Happy New Beer’s line-up

Australian wayfarers have long enjoyed a deep affection for South East Asia: a region that is the very apotheosis of all things exotic… unless, that is, you are talking beer. South East Asia’s brewing reputation has largely remained altogether unbothered by the craft crusade, save for Vietnam which is forging ahead into bold new territory.

It was only a few short years ago I asked an upmarket Bangkok bar whether they had anything other than local or imported lager, to which a rather tired looking bottle of London Pride was exhumed, no longer so proud. So, on a recent transit through Bangkok and a pit stop at Brewski (radissonblu.com), the bar perched atop the Radisson Blu skyscraper, it was impossible to not be enraptured by the beers on tap – Thailand had officially caught craft fever.

Once a wholesale lockup between brewing behemoths Singha and Chang, today a new league of bar is emerging: temples to contemporary craft, boasting brews by the most exhilarating producers on the globe, from Mikkeller in Denmark to Goose Island in the US. Fuelling this tectonic shift has been an impassioned collective of local brewers who are finally emerging from the shadows to forge a fledgling domestic Thai artisanal beer industry. Many brew their product clandestinely, as small-scale beer production remains illegal in Thailand, with the government mandating a minimum annual sale of one million litres for a brewing licence, while others have taken to artful (and legal) measures, including brewing offshore in Australia.

One such producer is Bangkok’s Bootleg Brothers (bootlegbrothers.co.th), whose Island Hopper Hoppy Lager has become synonymous with Thai craft. It’s a beer that plays to the country’s historic love of lager but with a zestful smack of Citra hops that imbue a winsome tropical edge, reminiscent of lychee and kaffir lime. While the recipes are conceived in Thailand, brewing takes place at Holgate Brewhouse in the Macedon Ranges village of Woodend, with the finished product then legally imported back into Thailand and sold at imported prices.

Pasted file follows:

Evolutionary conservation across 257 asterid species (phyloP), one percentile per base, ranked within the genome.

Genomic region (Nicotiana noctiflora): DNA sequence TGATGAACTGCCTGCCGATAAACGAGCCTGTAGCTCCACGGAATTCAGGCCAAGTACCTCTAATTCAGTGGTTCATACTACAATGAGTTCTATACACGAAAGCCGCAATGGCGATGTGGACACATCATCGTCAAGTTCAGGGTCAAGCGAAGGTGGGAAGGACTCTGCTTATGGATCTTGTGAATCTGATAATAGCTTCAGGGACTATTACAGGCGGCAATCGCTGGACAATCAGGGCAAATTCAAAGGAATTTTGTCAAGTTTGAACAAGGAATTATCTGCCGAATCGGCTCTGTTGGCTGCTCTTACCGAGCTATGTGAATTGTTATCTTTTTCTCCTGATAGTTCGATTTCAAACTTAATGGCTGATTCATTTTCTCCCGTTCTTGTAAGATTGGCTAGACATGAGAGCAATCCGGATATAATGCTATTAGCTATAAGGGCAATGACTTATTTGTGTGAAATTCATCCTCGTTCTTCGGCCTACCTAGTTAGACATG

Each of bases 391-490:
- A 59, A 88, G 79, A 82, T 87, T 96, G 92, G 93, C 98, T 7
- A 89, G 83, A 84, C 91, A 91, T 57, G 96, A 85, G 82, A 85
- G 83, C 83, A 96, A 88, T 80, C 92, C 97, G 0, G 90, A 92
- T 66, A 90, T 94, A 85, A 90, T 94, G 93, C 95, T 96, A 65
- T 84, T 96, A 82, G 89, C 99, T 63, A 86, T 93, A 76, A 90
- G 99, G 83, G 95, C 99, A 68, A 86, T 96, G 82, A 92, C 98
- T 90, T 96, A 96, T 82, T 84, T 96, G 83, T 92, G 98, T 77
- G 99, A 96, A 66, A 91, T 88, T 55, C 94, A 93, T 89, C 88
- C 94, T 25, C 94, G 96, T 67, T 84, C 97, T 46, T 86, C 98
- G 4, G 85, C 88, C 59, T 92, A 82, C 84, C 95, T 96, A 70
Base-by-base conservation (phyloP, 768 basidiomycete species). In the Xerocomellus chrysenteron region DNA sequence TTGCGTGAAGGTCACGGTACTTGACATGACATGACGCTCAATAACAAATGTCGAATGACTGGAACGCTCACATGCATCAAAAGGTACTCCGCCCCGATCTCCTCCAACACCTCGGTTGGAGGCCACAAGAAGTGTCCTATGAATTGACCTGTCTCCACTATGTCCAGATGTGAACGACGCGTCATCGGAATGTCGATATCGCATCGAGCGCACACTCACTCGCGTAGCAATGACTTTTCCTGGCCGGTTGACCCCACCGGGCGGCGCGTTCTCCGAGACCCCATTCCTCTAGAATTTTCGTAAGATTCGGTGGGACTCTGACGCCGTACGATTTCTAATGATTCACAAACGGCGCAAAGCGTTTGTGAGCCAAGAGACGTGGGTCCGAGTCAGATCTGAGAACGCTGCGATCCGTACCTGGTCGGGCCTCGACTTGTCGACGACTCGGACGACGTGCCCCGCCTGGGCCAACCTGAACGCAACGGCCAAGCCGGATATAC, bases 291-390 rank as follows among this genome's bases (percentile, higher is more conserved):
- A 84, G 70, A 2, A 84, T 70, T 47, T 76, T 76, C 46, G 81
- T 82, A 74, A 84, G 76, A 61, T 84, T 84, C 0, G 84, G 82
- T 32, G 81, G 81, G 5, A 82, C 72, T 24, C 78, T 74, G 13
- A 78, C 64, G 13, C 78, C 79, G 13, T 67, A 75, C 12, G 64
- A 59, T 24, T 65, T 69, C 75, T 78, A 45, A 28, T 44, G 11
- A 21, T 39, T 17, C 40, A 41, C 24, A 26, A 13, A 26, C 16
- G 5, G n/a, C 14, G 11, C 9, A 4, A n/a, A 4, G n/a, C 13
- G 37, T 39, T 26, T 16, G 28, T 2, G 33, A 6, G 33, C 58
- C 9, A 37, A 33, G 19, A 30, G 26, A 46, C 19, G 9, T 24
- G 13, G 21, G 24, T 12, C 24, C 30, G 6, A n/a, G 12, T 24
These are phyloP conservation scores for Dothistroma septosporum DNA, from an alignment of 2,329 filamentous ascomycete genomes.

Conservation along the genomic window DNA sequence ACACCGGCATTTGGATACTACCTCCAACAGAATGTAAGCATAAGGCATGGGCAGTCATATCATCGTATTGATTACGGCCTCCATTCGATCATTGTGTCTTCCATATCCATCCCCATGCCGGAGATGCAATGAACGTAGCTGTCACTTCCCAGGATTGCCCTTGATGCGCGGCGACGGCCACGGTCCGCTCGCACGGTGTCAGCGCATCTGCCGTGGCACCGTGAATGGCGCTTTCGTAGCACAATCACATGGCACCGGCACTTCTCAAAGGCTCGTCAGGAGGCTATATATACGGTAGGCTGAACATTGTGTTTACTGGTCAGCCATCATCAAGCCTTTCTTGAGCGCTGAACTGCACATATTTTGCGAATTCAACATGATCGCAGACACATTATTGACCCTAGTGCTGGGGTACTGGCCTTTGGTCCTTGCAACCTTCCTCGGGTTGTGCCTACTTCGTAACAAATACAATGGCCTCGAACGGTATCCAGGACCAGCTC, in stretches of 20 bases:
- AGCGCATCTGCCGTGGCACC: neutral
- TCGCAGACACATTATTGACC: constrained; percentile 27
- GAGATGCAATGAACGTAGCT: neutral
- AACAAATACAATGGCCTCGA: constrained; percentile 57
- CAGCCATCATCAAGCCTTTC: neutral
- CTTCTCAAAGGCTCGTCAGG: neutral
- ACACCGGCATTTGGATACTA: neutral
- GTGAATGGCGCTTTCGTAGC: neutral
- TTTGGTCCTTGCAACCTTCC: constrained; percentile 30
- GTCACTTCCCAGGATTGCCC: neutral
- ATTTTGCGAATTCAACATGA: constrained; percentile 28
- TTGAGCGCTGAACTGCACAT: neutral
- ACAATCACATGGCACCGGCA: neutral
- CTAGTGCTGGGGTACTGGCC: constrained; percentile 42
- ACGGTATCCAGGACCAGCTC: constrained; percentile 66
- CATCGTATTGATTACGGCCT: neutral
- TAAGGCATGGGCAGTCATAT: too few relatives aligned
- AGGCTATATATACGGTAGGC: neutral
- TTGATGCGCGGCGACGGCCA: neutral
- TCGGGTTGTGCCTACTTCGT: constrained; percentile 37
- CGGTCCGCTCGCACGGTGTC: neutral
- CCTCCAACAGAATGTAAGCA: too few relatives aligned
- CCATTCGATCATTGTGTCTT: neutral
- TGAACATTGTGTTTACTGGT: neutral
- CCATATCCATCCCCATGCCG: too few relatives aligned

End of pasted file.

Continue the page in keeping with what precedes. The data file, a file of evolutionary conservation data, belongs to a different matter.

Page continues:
“This beer has come a very long way, but it is still Thai beer,” the bartender at Mitr (mitrcraft.com) offers, one of a new crop of hole-in-the-wall craft beer bars emerging across the sprawling city. “If you really desire something, sometimes the long journey is necessary.” This maxim is of course true, although the downside is that the beers are most certainly pasteurised – stunting the brightness of the raw ingredients.

Most in the local Thai bar and brewing industry remain optimistic that a regulatory change concerning small-scale artisanal alcohol production – including the country’s ‘tropical winemaking’ industry to the north in Khao Yai – is inevitable, and would finally enable domestic production and a fresher, more unique product from the tap.

Stone Head’s violet-coloured Butterfly Pea Wheat Beer.
Stone Head’s violet-coloured Butterfly Pea Wheat Beer

Until then, Australia remains the preferred destination for local Thai brewers, including the infectiously named Happy New Beer (facebook.com/happynewbeerhaoyaiTH), whose distinctively ‘happy’ packaged products are brewed by BrewPack in Sydney. At Brew (brewbkk.com), a bar in Bangkok’s kaleidoscopic entertainment district Sukhumvit, a number of local drinkers are enjoying Happy New Beer’s flagship Pilsner. It’s invigoratingly fresh, slightly cloudy and fragrant with a distinct hint of lemongrass – a quality drink emblematic of the country’s verve.

Sitting pride-of-place amongst the line-up of leading global producers on the menu at Craft (craftbangkok.com) – an inviting outdoor beer garden in Sukhumvit, replete with 40 individual beer fonts – is Stone Head (stonehead.beer), another maverick Thai producer fashioning anomalous (if occasionally daredevil) beers embracing local flavours.

Having set up production just over the border in Cambodia, the label’s Coconut Cream Ale is unexpectedly soothing in the unrelenting tropical humidity – reminiscent of a viscous ‘real ale’, but with fresh lashings of ice-cold coconut cream. The brewery’s Pale Ale is boldly infused with both rosella petals and jujube berries, creating an amber-hued beer with a deep plum flavour that lives up to the region’s heady and exotic promise.

Your next trip to Thailand just got a fresh new perspective.